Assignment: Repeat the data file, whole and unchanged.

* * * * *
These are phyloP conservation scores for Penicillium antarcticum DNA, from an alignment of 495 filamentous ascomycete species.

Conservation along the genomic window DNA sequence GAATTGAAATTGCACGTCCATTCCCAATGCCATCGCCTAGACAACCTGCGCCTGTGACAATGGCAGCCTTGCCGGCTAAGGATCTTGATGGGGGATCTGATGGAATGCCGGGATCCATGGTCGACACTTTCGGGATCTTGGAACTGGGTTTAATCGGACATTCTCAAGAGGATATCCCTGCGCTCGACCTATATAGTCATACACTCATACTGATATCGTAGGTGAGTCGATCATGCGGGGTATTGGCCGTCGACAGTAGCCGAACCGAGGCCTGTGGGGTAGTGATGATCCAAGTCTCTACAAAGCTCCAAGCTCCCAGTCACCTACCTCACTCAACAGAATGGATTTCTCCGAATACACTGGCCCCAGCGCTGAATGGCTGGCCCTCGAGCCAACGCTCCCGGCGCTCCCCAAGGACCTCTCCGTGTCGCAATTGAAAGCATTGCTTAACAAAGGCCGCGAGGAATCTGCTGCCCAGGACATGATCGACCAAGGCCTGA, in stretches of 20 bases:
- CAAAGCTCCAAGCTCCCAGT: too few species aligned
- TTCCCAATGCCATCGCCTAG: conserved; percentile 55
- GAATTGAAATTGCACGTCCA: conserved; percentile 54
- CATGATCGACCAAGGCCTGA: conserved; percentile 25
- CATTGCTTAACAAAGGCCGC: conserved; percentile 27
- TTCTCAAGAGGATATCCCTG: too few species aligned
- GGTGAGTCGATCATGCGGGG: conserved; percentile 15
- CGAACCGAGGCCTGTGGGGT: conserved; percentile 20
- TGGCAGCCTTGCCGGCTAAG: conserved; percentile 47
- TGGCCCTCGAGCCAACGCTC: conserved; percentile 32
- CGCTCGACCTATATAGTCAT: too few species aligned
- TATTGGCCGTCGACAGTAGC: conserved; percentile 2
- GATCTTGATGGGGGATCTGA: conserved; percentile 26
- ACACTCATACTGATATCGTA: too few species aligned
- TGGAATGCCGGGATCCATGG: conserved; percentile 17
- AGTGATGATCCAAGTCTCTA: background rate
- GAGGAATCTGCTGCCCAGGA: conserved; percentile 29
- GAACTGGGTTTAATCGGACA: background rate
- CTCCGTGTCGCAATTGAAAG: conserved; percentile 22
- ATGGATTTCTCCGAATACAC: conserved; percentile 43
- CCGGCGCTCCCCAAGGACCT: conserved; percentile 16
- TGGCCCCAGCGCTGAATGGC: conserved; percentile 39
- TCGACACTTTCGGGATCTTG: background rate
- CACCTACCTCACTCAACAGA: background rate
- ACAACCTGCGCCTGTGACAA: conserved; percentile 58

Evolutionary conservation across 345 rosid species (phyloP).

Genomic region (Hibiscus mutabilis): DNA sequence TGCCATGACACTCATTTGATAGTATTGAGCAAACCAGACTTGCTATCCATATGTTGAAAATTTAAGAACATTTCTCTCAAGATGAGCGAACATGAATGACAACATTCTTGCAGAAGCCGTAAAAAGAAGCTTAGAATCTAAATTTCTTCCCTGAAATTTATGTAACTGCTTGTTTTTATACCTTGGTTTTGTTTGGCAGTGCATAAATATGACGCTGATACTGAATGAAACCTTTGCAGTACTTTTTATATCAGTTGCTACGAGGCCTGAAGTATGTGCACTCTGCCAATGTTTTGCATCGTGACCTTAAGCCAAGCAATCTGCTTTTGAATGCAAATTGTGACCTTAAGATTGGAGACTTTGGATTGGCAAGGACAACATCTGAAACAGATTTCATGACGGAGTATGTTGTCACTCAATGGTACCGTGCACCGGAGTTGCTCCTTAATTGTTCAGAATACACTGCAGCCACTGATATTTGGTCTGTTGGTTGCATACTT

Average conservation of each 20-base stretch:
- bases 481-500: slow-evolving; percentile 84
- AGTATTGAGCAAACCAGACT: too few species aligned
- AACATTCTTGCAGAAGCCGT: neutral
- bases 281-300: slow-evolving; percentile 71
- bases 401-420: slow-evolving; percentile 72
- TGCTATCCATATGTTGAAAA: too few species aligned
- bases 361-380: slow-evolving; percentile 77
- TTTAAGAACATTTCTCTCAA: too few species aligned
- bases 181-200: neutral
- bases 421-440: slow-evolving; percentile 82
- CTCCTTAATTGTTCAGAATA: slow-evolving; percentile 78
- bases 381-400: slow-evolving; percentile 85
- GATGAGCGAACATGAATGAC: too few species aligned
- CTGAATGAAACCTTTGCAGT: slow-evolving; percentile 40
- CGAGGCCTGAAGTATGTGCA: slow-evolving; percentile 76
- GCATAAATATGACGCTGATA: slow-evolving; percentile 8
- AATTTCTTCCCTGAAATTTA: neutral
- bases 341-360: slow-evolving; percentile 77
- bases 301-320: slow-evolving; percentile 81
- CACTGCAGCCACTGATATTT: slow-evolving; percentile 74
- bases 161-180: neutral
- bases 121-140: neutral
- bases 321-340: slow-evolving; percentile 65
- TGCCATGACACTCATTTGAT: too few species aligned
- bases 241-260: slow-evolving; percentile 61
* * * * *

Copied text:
These are phyloP conservation scores for Penicillium antarcticum DNA, from an alignment of 495 filamentous ascomycete species.

Conservation along the genomic window DNA sequence GAATTGAAATTGCACGTCCATTCCCAATGCCATCGCCTAGACAACCTGCGCCTGTGACAATGGCAGCCTTGCCGGCTAAGGATCTTGATGGGGGATCTGATGGAATGCCGGGATCCATGGTCGACACTTTCGGGATCTTGGAACTGGGTTTAATCGGACATTCTCAAGAGGATATCCCTGCGCTCGACCTATATAGTCATACACTCATACTGATATCGTAGGTGAGTCGATCATGCGGGGTATTGGCCGTCGACAGTAGCCGAACCGAGGCCTGTGGGGTAGTGATGATCCAAGTCTCTACAAAGCTCCAAGCTCCCAGTCACCTACCTCACTCAACAGAATGGATTTCTCCGAATACACTGGCCCCAGCGCTGAATGGCTGGCCCTCGAGCCAACGCTCCCGGCGCTCCCCAAGGACCTCTCCGTGTCGCAATTGAAAGCATTGCTTAACAAAGGCCGCGAGGAATCTGCTGCCCAGGACATGATCGACCAAGGCCTGA, in stretches of 20 bases:
- CAAAGCTCCAAGCTCCCAGT: too few species aligned
- TTCCCAATGCCATCGCCTAG: conserved; percentile 55
- GAATTGAAATTGCACGTCCA: conserved; percentile 54
- CATGATCGACCAAGGCCTGA: conserved; percentile 25
- CATTGCTTAACAAAGGCCGC: conserved; percentile 27
- TTCTCAAGAGGATATCCCTG: too few species aligned
- GGTGAGTCGATCATGCGGGG: conserved; percentile 15
- CGAACCGAGGCCTGTGGGGT: conserved; percentile 20
- TGGCAGCCTTGCCGGCTAAG: conserved; percentile 47
- TGGCCCTCGAGCCAACGCTC: conserved; percentile 32
- CGCTCGACCTATATAGTCAT: too few species aligned
- TATTGGCCGTCGACAGTAGC: conserved; percentile 2
- GATCTTGATGGGGGATCTGA: conserved; percentile 26
- ACACTCATACTGATATCGTA: too few species aligned
- TGGAATGCCGGGATCCATGG: conserved; percentile 17
- AGTGATGATCCAAGTCTCTA: background rate
- GAGGAATCTGCTGCCCAGGA: conserved; percentile 29
- GAACTGGGTTTAATCGGACA: background rate
- CTCCGTGTCGCAATTGAAAG: conserved; percentile 22
- ATGGATTTCTCCGAATACAC: conserved; percentile 43
- CCGGCGCTCCCCAAGGACCT: conserved; percentile 16
- TGGCCCCAGCGCTGAATGGC: conserved; percentile 39
- TCGACACTTTCGGGATCTTG: background rate
- CACCTACCTCACTCAACAGA: background rate
- ACAACCTGCGCCTGTGACAA: conserved; percentile 58

Evolutionary conservation across 345 rosid species (phyloP).

Genomic region (Hibiscus mutabilis): DNA sequence TGCCATGACACTCATTTGATAGTATTGAGCAAACCAGACTTGCTATCCATATGTTGAAAATTTAAGAACATTTCTCTCAAGATGAGCGAACATGAATGACAACATTCTTGCAGAAGCCGTAAAAAGAAGCTTAGAATCTAAATTTCTTCCCTGAAATTTATGTAACTGCTTGTTTTTATACCTTGGTTTTGTTTGGCAGTGCATAAATATGACGCTGATACTGAATGAAACCTTTGCAGTACTTTTTATATCAGTTGCTACGAGGCCTGAAGTATGTGCACTCTGCCAATGTTTTGCATCGTGACCTTAAGCCAAGCAATCTGCTTTTGAATGCAAATTGTGACCTTAAGATTGGAGACTTTGGATTGGCAAGGACAACATCTGAAACAGATTTCATGACGGAGTATGTTGTCACTCAATGGTACCGTGCACCGGAGTTGCTCCTTAATTGTTCAGAATACACTGCAGCCACTGATATTTGGTCTGTTGGTTGCATACTT

Average conservation of each 20-base stretch:
- bases 481-500: slow-evolving; percentile 84
- AGTATTGAGCAAACCAGACT: too few species aligned
- AACATTCTTGCAGAAGCCGT: neutral
- bases 281-300: slow-evolving; percentile 71
- bases 401-420: slow-evolving; percentile 72
- TGCTATCCATATGTTGAAAA: too few species aligned
- bases 361-380: slow-evolving; percentile 77
- TTTAAGAACATTTCTCTCAA: too few species aligned
- bases 181-200: neutral
- bases 421-440: slow-evolving; percentile 82
- CTCCTTAATTGTTCAGAATA: slow-evolving; percentile 78
- bases 381-400: slow-evolving; percentile 85
- GATGAGCGAACATGAATGAC: too few species aligned
- CTGAATGAAACCTTTGCAGT: slow-evolving; percentile 40
- CGAGGCCTGAAGTATGTGCA: slow-evolving; percentile 76
- GCATAAATATGACGCTGATA: slow-evolving; percentile 8
- AATTTCTTCCCTGAAATTTA: neutral
- bases 341-360: slow-evolving; percentile 77
- bases 301-320: slow-evolving; percentile 81
- CACTGCAGCCACTGATATTT: slow-evolving; percentile 74
- bases 161-180: neutral
- bases 121-140: neutral
- bases 321-340: slow-evolving; percentile 65
- TGCCATGACACTCATTTGAT: too few species aligned
- bases 241-260: slow-evolving; percentile 61